Where it stands: The Affordable Care Act slashed payments to MA insurers, but other Obama administration policies bolstered the industry. And now the Trump administration is helping it even more.

  • Obama officials built the chassis for today's bonus system, which has been lucrative for plans (and likely wasteful, according to federal auditors).
  • A bipartisan 2015 law that adjusted Medicare payments to doctors killed the most popular Medigap plans, starting in 2020 — a move experts say could indirectly drive more people to MA.
  • HHS championed MA in a new policy document this week, on the heels of positive marketing.

What we're hearing: Wall Street is beyond bullish on the major MA insurers like UnitedHealth Group and Humana. Supporters of MA like the idea of treating Medicare more like a marketplace, where people have to shop for a plan every year, but experts are worried about how it will affect the average enrollee.

"We know people don't" actively engage in health insurance shopping, said Tricia Neuman, a Medicare expert at the Kaiser Family Foundation who recently wrote about MA. "It's just too hard."

Go deeper:

Go deeper

Scoop: Gina Haspel threatened to resign over plan to install Kash Patel as CIA deputy

CIA Director Gina Haspel. Photo: Win McNamee/Getty Images

CIA Director Gina Haspel threatened to resign in early December after President Trump cooked up a hasty plan to install loyalist Kash Patel, a former aide to Rep. Devin Nunes (R-Calif.), as her deputy, according to three senior administration officials with direct knowledge of the matter.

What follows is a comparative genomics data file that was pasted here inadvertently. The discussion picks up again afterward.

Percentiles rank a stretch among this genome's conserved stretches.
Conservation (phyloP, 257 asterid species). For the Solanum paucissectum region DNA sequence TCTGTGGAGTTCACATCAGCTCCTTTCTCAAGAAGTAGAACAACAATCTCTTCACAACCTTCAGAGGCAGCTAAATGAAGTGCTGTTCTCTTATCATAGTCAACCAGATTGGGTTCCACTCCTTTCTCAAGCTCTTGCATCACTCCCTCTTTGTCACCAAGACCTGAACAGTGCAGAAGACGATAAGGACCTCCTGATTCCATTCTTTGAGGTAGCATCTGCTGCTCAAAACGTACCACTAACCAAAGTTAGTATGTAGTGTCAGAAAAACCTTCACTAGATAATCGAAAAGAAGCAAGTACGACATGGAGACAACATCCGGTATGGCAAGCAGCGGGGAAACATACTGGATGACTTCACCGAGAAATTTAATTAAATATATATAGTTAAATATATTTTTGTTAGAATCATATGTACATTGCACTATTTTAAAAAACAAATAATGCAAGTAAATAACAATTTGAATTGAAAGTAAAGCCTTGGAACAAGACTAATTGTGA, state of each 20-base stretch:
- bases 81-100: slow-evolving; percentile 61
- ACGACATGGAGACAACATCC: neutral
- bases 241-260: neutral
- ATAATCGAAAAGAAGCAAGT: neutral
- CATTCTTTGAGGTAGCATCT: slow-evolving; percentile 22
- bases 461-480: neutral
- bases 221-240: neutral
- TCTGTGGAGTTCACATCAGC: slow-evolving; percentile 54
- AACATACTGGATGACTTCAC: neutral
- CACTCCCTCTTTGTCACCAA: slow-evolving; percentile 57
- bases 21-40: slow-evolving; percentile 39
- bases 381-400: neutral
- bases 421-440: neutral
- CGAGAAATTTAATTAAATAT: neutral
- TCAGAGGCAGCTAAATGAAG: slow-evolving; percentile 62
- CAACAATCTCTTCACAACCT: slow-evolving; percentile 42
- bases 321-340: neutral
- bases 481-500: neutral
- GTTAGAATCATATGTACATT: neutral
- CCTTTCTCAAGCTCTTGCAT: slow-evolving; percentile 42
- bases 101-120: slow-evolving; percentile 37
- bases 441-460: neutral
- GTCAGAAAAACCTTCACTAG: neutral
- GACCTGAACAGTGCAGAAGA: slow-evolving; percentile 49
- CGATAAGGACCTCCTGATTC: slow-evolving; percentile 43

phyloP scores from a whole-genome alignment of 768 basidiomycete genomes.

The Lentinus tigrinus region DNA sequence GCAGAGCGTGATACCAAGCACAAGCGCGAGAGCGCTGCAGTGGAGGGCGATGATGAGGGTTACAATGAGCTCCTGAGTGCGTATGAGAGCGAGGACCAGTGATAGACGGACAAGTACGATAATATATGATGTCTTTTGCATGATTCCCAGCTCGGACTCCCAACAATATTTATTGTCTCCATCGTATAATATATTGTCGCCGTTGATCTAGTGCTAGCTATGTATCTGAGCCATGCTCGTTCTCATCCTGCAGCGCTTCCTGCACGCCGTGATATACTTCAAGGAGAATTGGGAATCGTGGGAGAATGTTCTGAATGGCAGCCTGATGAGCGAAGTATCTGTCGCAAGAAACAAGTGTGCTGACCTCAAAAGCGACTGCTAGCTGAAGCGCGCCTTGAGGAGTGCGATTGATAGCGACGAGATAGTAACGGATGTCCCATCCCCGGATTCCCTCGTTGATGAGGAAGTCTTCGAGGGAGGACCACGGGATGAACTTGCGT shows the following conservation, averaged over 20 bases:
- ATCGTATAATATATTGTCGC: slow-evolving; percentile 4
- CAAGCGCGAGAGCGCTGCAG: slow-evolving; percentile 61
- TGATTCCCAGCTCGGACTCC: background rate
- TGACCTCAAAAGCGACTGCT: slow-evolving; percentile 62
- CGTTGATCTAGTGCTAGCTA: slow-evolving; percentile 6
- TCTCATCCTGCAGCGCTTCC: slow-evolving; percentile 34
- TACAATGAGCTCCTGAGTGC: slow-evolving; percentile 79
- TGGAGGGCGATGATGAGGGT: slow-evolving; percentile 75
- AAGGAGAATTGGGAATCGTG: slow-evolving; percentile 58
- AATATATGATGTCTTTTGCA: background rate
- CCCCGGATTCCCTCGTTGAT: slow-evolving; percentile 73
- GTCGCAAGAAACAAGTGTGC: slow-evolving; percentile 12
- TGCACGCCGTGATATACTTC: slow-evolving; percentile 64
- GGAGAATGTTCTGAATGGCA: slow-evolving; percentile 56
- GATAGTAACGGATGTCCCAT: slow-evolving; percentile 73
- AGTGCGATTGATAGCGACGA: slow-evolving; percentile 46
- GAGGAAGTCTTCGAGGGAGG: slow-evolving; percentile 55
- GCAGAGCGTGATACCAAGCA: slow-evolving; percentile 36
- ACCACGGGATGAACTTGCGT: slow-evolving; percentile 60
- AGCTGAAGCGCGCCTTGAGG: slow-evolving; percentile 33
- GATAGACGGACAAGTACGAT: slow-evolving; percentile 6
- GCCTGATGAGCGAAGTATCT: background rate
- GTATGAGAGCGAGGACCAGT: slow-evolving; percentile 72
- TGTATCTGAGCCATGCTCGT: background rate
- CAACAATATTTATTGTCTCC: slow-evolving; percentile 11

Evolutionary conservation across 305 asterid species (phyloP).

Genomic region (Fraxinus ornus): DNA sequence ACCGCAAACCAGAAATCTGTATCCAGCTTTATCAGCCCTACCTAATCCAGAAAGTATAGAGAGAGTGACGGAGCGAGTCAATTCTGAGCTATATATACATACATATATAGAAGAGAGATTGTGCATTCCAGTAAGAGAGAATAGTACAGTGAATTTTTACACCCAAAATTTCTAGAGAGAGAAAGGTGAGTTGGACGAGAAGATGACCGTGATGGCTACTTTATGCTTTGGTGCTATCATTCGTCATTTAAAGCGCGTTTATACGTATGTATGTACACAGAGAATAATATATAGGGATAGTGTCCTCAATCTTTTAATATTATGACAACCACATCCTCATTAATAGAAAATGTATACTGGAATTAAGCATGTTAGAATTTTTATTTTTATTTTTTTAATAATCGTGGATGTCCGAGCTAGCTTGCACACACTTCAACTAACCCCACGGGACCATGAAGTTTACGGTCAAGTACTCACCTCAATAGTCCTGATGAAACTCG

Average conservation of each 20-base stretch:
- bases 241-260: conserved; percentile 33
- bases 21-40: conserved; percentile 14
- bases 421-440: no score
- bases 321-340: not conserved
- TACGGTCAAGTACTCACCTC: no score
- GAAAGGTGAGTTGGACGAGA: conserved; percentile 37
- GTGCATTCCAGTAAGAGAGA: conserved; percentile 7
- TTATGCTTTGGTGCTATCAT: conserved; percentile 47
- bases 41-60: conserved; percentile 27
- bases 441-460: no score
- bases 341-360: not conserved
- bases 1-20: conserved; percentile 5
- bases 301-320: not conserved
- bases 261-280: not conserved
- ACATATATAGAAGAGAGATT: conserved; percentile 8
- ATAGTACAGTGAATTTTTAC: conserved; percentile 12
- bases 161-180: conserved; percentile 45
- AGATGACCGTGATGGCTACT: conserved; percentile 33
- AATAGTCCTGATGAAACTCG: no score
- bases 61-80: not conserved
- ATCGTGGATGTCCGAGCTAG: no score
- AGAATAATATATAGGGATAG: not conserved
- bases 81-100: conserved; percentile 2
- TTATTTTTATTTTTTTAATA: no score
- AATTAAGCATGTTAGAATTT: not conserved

Why it matters: The revelation stunned national security officials and almost blew up the leadership of the world's most powerful spy agency. Only a series of coincidences — and last minute interventions from Vice President Mike Pence and White House counsel Pat Cipollone — stopped it.

Updated 5 hours ago - Politics & Policy

Coronavirus dashboard

Illustration: Sarah Grillo/Axios

  1. Health: Coronavirus deaths reach 4,000 per day as hospitals remain in crisis mode — CDC warns highly transmissible coronavirus variant could become dominant in U.S. in March.
  2. Politics: Biden says, "We will manage the hell out of" vaccine distribution — Biden taps ex-FDA chief to lead Operation Warp Speed amid rollout of COVID plan — Widow of GOP congressman-elect who died of COVID-19 will run to fill his seat.
  3. Vaccine: Battling Black mistrust of the vaccines"Pharmacy deserts" could become vaccine deserts — Instacart to give $25 to shoppers who get vaccine.
  4. Economy: Unemployment filings explode againFed chair: No interest rate hike coming any time soon —  Inflation rose more than expected in December.
  5. World: WHO team arrives in China to investigate pandemic origins.

John Weaver, Lincoln Project co-founder, acknowledges “inappropriate” messages

John Weaver aboard John McCain's campaign plane in February 2000. Photo: Robert Schmidt/AFP via Getty Images)

John Weaver, a veteran Republican operative who co-founded the Lincoln Project, declared in a statement to Axios on Friday that he sent “inappropriate,” sexually charged messages to multiple men.

  • “To the men I made uncomfortable through my messages that I viewed as consensual mutual conversations at the time: I am truly sorry. They were inappropriate and it was because of my failings that this discomfort was brought on you,” Weaver said.
  • “The truth is that I'm gay,” he added. “And that I have a wife and two kids who I love. My inability to reconcile those two truths has led to this agonizing place.”